And I thought you might like to see Dawn's e-mail signature:
o Dawn S. Adams O
o Rutland High School O
><(((*> Science Department o O
><(((*> Alpine Coach o
<*)))>< ><(((*> ><(((*>
So how many other deformed fish are there out there? And, if we distributed roughly 10,000 eggs, what's the percentage of deformities? How does that compare to abnormalities in humans and other species?
Salinity (What's in your water?, part 1)
I also got an interesting e-mail from Rich Carter, at the Greenwood School, who sent this:
Trout are all doing well so far and hoping that continues!
We have recently been investigating the relationship between conductivity and the intensity of road salting within our local watershed. This brought up the question of how much salt may be getting into our school's ground/well water. We tested a number of locations of the school's drinking water (various taps, pre and post water softener, pre and post chlorination, direct from the well pump) and found the numbers coming out of our taps are considerably higher (150 vs 450 µS/cm) than or local streams. We then decided to check our trout tank and discovered the numbers were even higher still (600 µS/cm). Last year we had very low ammonia and nitrite numbers (below 0.5) yet still lost around 70% of the fish. Any chance conductivity is playing an issue in our fish loss?
I asked whether the school had a water softener.
In a follow-up e-mail, Rich added this:
It does have a water softener. I figured that was the culprit, but we sampled before and after the softener (according to out facilities guy) and the numbers were the same- both around 450. Before it hits the softener, it gets chlorinated and pumped to a holding tank. Straight from the well (before chlorine and holding tank) the numbers were around 250. From a little digging, I gather the chlorine can increase conductivity, though we add a conditioner to the water before putting it in the tank.
But what causes it to increase from 250 to 450? Hmmm! I also sent Rich's question to some of our more knowledgeable TIC experts.
Here's how Robb Cramer replied:
600 is a bit high for a closed system for sure but not that much higher than levels often found in water ways. Not being a trout biologist, I can’t specifically comment if that level would affect young developing brook trout. It is higher, as they noted, then you would normally find in a healthy Vermont trout stream.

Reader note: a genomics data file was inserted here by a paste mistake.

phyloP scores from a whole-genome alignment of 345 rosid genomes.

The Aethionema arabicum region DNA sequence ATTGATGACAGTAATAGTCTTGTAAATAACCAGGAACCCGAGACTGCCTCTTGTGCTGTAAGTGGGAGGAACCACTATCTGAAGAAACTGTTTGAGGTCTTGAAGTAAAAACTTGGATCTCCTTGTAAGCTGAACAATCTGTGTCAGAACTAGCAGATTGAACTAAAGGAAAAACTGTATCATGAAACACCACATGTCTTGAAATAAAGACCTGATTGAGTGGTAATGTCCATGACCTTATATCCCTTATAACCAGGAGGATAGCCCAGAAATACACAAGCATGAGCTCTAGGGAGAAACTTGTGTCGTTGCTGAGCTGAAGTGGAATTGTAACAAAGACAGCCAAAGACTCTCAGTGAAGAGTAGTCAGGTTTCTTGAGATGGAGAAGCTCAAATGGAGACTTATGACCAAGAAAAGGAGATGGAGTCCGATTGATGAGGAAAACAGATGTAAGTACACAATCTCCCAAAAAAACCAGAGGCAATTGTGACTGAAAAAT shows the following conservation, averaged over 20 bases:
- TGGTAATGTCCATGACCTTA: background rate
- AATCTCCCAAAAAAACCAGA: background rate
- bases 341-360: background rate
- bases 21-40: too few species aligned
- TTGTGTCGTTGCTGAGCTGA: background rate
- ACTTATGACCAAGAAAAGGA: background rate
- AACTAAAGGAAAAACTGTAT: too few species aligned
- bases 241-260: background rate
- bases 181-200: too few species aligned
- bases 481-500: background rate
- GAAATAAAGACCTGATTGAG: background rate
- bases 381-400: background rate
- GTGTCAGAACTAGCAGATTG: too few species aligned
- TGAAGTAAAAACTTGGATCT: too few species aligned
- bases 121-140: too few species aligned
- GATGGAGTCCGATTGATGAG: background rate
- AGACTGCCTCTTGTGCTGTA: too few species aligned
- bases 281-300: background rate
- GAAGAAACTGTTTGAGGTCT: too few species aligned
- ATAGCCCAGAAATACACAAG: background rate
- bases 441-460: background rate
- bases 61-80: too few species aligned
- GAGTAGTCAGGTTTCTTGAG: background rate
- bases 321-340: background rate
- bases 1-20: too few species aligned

My Maryland friend Chuck Dinkel came back with this.
Several years ago one of my Frederick County schools lost its alevin as well as the fish I replaced them with. The teacher and I had a conversation with the building engineer and we found out a water softener had been installed on the school's water supply. The engineer was able to provide us with water pre-softener and the next load of fish did great. I am attaching an article with information I researched during that time. ... I'm also a firm believer in well water.
(The article Chuck sent us in short and interesting. It forces you to think about the unintended consequences of modern conveniences we take for granted, e.g., in some situations, water softener use can be like dumping a 40# bag of salt into your local river!)
Fractions, proportions, and salinity
One of our correspondents in this chain mentioned that the salinity of the water in Rich's tank might be at least partly due to evaporation. How does that work?
To keep things simple, let's assume (1) that Rich's measure of "conductivity" can be used as a proxy for salinity, (2) that he starts out with 50 gallons of water in his tank, (3) that every month 50% of the water evaporates and is replaced. and that (4) the salinity of the Greenwood School's tap water is 200. So: